Many of the cars on the road today have rudimentary self-driving capabilities, but Tesla pushes the autonomous envelope with Autopilot and the spendy Full Self-Driving upgrade. It was one of the first to take self-driving features seriously, outfitting its vehicles with a raft of sensors to make it happen. After removing the radar modules, Tesla now seems poised to bring them back. Is this a sign that its camera-only approach isn’t working out?
For a car to drive itself, regardless of whether it’s an EV, it needs as much data about its environment as possible. For companies like Waymo and Uber, that means a full lidar rig bolted to the roof. Tesla has never gone that far, relying on a combination of cameras, radar, and ultrasonic sensors to get the job done. In 2021, Tesla began shipping vehicles without radar, and it pulled ultrasonic sensors from some cars earlier this year. Apparently, this was done at the direction of CEO Elon Musk, who wants the company to rely only on cameras and machine learning algorithms.
Tesla has built powerful supercomputers to train its AI, but the “vision-only” approach might not be working despite Musk’s yearly promise that Tesla is on the verge of cracking Full Self-Driving (FSD). A new filing with the Federal Communications Commission (FCC) reveals that Tesla is working on a new HD radar system operating in the 76-77 GHz range. According to TechCrunch, the frequency and mechanical design of the sensor are characteristic of advanced driver-assistance systems (ADAS).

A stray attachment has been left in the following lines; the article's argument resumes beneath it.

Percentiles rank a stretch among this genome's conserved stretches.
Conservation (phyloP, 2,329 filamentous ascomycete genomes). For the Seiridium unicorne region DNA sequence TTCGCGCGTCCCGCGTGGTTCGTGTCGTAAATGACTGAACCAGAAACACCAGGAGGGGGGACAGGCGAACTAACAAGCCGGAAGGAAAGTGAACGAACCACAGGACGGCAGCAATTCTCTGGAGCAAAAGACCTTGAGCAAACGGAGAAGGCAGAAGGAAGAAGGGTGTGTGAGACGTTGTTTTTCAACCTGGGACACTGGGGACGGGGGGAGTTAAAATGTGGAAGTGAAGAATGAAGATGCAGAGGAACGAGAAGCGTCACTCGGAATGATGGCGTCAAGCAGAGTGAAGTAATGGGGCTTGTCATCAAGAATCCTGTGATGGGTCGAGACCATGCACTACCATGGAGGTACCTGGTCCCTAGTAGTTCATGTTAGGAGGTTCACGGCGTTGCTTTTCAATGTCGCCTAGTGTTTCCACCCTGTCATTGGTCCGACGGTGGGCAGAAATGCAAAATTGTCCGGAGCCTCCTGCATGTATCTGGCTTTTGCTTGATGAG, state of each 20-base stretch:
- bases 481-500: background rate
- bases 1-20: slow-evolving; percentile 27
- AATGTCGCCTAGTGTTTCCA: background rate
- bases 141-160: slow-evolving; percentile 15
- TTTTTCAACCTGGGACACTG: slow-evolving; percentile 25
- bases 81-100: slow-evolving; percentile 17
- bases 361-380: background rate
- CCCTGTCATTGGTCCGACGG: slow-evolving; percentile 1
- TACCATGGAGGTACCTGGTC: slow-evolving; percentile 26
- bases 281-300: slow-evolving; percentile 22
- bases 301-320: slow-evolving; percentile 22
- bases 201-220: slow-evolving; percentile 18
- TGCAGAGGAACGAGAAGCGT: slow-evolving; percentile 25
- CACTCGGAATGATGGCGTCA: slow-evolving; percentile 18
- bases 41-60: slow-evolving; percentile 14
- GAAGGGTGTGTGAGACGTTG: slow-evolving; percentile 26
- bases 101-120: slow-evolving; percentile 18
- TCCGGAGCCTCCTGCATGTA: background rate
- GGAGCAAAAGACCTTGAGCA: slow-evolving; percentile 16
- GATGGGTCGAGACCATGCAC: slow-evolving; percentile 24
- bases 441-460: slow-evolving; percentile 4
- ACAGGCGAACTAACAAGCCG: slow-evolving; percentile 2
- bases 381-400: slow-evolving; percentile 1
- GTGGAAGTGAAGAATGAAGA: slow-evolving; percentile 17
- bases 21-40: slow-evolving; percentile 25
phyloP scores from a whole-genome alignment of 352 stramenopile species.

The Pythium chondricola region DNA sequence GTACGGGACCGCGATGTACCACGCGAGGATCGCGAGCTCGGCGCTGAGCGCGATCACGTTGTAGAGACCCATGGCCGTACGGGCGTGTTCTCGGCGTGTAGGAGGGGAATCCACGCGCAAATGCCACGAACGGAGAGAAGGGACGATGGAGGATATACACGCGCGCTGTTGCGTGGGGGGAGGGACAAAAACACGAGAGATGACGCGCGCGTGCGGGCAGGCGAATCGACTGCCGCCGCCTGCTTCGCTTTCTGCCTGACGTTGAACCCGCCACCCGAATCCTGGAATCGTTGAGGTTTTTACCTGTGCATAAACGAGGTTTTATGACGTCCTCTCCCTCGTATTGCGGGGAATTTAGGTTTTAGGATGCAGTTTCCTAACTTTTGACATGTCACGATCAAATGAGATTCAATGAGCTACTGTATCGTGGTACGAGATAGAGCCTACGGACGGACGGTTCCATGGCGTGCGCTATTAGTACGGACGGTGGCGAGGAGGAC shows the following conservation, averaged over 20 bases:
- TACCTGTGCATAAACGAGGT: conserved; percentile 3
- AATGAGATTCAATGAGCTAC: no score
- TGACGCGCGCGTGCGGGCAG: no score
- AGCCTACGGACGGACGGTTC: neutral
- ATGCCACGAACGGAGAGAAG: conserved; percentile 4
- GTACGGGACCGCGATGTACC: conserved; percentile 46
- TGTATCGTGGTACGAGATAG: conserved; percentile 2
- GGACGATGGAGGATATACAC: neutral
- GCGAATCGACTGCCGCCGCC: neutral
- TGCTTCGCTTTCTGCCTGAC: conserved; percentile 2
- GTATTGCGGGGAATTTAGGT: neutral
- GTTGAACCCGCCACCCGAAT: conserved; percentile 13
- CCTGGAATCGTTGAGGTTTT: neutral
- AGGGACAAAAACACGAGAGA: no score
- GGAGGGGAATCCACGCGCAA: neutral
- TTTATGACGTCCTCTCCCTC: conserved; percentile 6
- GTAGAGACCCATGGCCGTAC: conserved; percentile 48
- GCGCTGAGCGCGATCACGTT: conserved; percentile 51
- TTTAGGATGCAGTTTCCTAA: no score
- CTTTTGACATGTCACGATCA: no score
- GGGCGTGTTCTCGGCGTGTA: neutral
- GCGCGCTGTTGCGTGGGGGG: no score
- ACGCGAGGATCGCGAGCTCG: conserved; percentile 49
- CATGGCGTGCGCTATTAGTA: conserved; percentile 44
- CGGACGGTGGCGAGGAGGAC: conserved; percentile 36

— Tony DeLuca (@Taka87) December 6, 2022
Tesla made the initial filing in June of this year, asking the FCC for confidential treatment through Dec. 7. Last month, it asked to extend the expiration of the confidentiality treatment for another 60 days. “To avoid any unnecessary disclosure and competitive harm before our product launching, we would like to request above exhibits to be held for another 60 days until 2023-02-07,” the filing reads.
Tesla notes that it does not plan to begin marketing the new radar until January 2023, and it doesn’t say which vehicles will have it. Perhaps the company’s less expensive vehicles will continue only using cameras and AI, while the Model S and Cybertruck get upgraded radar. However, that would make it tough to justify the same $15,000 upsell for Full Self-Driving on a Model 3 that doesn’t have radar.
And with safety concerns that have attracted regulatory scrutiny, should Tesla be selling cars that are explicitly worse at driving themselves? If it weren’t worth having radar, Tesla wouldn’t be bringing it back. If you’ve been eying a Tesla, you might want to wait until early next year to make the call.